‘Grandma! Grandma! There’s a BIG mystery.’
My granddaughter’s voice echoed from my computer and her excited face appeared on the screen.
Behind her, my daughter laughed. ‘I said Grandma might know the answer.’
‘I’ll try. What’s the mystery?’
‘Coming home from the shops we saw a big piece of broccoli just sitting there. How did it get there, Grandma?’
I thought quickly. ‘Perhaps it fell from someone’s shopping basket,’ I told her, ‘or maybe one of your kind neighbours put it out to feed the magic unicorns?’
‘Oh, Grandma! You solved the mystery.’ She gave a satisfied sigh and went on to tell me about her brother’s new tooth before her forehead wrinkled, ‘But which neighbour, Grandma?’
I was saved from replying when my daughter called her to dinner.
Sarah trudged home from the shops, lugging her heavy basket. She was tired. She felt glum and miserable. They were in covid-lockdown again, only allowed to go to shopping for essentials. The library was closed and she couldn’t even borrow new books to ease the boredom.
‘Excuse me!’ The golden-haired moppet from across the road called out to her. She often saw her with her mother and little brother on the way to the shops.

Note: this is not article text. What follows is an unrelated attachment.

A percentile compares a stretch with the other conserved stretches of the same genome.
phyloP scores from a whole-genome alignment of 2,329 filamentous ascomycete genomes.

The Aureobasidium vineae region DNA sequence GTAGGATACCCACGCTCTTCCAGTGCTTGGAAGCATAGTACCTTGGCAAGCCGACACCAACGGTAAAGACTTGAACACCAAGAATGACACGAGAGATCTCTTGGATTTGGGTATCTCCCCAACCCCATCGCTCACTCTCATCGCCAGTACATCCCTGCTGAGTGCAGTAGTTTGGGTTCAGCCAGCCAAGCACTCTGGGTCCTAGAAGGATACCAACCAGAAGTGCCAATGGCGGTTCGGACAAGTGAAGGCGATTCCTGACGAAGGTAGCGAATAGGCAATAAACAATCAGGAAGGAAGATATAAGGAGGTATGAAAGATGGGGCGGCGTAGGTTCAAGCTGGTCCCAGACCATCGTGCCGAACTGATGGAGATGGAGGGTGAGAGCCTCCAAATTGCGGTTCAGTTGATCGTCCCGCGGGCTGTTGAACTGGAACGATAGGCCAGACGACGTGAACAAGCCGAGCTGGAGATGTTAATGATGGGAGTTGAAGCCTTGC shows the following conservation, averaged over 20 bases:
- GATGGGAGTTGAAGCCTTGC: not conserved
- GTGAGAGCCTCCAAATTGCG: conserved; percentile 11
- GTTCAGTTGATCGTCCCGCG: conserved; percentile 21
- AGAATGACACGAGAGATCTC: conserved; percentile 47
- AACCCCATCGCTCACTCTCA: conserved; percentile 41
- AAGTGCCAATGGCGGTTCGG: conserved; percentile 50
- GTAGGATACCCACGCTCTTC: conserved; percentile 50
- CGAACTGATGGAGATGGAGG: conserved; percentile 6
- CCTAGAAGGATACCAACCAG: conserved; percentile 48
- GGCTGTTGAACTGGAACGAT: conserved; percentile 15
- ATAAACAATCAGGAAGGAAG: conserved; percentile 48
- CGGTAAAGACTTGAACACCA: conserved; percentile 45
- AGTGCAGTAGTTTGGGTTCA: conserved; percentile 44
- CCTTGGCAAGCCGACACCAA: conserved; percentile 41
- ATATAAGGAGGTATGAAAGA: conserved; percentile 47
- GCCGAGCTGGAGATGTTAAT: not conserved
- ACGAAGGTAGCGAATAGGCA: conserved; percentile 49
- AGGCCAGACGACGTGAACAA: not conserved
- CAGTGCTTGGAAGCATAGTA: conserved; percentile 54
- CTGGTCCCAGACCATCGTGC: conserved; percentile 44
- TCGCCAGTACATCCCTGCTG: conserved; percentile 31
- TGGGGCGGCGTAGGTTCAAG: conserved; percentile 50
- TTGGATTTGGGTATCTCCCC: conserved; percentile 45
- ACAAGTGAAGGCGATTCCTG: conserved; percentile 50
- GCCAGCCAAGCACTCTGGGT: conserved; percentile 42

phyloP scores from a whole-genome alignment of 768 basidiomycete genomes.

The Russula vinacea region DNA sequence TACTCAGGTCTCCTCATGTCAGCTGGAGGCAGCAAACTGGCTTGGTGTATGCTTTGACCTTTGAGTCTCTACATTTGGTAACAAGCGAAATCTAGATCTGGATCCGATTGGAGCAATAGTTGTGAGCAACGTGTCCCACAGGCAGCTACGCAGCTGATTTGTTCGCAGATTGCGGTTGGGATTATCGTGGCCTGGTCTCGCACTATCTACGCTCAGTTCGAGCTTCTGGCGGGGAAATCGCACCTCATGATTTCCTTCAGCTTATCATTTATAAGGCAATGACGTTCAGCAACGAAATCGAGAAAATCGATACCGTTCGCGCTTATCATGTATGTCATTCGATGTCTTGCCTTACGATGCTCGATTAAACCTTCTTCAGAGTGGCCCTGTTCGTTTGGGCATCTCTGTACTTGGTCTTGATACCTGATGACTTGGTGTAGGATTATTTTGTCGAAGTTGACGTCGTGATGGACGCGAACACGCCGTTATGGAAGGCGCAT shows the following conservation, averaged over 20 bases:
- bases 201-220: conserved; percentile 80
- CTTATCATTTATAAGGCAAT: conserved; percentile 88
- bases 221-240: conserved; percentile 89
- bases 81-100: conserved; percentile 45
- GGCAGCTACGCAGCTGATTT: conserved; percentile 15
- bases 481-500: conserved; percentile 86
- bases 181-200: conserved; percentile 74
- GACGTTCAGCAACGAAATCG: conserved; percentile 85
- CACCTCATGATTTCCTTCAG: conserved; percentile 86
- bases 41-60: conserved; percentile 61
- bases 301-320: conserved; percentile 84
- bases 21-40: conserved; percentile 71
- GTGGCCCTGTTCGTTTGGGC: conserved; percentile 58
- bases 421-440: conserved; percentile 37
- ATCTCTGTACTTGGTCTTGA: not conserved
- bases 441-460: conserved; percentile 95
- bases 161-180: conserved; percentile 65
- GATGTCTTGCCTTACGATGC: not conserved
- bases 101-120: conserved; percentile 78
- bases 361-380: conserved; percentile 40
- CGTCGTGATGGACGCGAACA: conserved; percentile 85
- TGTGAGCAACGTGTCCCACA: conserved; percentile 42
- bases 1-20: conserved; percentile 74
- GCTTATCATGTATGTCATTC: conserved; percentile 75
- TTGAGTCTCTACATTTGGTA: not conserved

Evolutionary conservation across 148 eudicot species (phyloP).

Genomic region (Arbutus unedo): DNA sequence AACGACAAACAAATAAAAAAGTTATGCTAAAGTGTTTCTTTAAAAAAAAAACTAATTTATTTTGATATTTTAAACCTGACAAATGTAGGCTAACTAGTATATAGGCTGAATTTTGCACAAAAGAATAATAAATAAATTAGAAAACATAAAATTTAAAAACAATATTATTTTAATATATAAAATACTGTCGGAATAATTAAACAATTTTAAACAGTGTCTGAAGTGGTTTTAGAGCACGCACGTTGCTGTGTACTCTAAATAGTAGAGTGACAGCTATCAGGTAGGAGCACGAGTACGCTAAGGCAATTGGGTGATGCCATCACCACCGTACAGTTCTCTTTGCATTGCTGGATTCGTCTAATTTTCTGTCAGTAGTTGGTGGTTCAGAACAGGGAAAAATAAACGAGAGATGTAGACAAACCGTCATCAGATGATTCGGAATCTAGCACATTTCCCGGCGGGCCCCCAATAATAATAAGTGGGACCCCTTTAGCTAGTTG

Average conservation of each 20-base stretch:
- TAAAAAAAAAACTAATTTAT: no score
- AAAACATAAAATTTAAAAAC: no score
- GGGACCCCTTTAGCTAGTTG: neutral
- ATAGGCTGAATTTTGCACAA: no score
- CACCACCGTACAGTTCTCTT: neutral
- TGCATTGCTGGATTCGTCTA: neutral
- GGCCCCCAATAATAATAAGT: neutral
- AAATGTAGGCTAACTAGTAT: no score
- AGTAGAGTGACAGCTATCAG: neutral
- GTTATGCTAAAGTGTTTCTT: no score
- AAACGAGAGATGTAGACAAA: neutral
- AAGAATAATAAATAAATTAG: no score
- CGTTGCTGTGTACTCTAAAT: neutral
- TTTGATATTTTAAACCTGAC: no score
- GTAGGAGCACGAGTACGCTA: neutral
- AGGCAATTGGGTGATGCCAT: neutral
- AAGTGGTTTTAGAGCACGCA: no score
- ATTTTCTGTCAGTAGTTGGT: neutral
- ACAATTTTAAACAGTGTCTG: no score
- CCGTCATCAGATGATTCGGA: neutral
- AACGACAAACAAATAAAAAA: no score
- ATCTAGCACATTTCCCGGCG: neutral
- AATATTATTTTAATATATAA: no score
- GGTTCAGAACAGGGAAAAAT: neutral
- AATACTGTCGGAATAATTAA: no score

‘Did you leave the broccoli out for the magic unicorns?’ The little girl asked.
Her mother nodded hopefully.
Sarah smiled. ‘Oh, yes. We can’t have magic unicorns going hungry.’
‘Hooray! My Grandma solved the mystery.’ The little girl clapped her hands.
Her mother mouthed a thank you and they continued on to the shops.
Sarah unpacked her shopping and made a cup of tea. She took a sip and suddenly had an idea.
As a child she loved writing stories. She wanted to be a writer but life got in the way. But perhaps… if she couldn’t borrow books from the library, maybe she could write stories instead.
She found a pen and notepad and began to write. Tales of magical unicorns, fairies and elves.
She would write her own books. And she knew exactly who would receive the first copy.